The University of Colorado Technology Transfer Office, or TTO, pursues, protects, packages and licenses to business the intellectual property generated from research at CU. The TTO provides assistance to faculty, staff and students, as well as to businesses looking to license or invest in CU technology.
In the last two decades, inventions by CU researchers have led to the formation of 114 new companies. Of these, 85 have operations in Colorado, seven have become publicly traded companies through initial public offerings or reverse mergers and 17 have been acquired by public companies. Companies created based on CU technologies have attracted more than $5.6 billion in financing in the past 20 years.
There were 148 new CU inventions in fiscal year 2011 in the biosciences, including therapeutics and drug targets, medical devices, diagnostics, research tools for health information technology and biomaterials. There were 102 new CU inventions in the physical sciences and engineering, including chemicals and materials, energy and clean technology, electronics and optics, software and mechanical devices.
In fiscal year 2011, 253 patent applications were filed with CU’s TTO and 37 exclusive options and licenses -- the office’s primary transactional focus -- were issued.
Eleven companies were created during fiscal year 2011 based on CU intellectual property, two more than the previous year. Eight of the 11 are bio-related and three are related to clean-tech.
CU’s technology transfer process yields significant economic benefits for the inventor, his or her laboratory, department and campus, the university and the broader community. Of the net receipts from the commercialization of any CU discovery, the TTO distributes 25 percent to the discoverer or discoverers, 25 percent to a CU campus account to support that research, 25 percent for an account to benefit CU and 25 percent to the campus chancellor to be directed to campus research with technology transfer potential.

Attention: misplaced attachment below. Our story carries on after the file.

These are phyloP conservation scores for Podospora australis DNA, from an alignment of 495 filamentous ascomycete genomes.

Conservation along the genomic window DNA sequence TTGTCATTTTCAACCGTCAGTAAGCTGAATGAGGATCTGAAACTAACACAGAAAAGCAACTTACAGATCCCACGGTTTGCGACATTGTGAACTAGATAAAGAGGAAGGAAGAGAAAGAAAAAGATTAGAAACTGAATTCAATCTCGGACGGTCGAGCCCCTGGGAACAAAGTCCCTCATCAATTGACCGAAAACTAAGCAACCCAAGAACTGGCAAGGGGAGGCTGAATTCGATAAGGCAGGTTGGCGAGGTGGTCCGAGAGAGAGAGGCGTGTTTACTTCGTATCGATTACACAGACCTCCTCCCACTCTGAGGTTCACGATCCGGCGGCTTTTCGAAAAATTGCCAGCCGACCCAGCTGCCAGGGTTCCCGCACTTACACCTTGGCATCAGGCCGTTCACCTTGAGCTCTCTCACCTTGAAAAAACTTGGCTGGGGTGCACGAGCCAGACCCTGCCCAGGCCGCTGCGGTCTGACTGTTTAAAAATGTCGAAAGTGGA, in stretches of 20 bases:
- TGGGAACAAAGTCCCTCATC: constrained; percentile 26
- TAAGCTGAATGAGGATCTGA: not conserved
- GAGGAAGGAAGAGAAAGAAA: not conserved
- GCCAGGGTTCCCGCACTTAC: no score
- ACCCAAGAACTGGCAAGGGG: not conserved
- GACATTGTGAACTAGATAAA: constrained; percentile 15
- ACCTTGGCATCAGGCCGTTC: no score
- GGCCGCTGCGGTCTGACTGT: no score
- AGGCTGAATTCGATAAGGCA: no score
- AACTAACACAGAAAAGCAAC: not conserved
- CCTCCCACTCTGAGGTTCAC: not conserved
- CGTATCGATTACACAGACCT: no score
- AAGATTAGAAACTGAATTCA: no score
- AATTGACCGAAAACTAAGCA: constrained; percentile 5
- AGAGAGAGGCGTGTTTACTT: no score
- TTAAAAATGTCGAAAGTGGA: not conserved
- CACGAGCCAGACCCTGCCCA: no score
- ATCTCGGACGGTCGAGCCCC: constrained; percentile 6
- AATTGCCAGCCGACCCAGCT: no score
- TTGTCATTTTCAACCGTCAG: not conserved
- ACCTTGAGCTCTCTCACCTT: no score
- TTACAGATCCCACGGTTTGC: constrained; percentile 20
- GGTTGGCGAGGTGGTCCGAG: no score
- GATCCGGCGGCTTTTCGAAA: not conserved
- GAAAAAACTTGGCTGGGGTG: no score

Roughly 5 to 10 percent of all inventions meet the criteria necessary to become startup companies. At CU, this translates from five to 10 startups annually, depending on the number of invention disclosures the TTO receives in any given year.
CU startup companies include Myogen, a Colorado-based biopharmaceutical company dedicated to discovering, developing and commercializing drugs for the treatment of heart failure and related cardiovascular complications; SomaLogic, a Boulder company developing a highly specific and sensitive tool for measuring and identifying proteins as keys to early diagnosis of human disease; and OPX Biotechnologies, a company making renewable, bio-based chemicals and fuels that are lower cost, higher return and more sustaining than petroleum-based products.
For more information contact Jim Scott in the CU-Boulder office of media relations and news services at 303-492-3114 or visit http://www.cu.edu/techtransfer.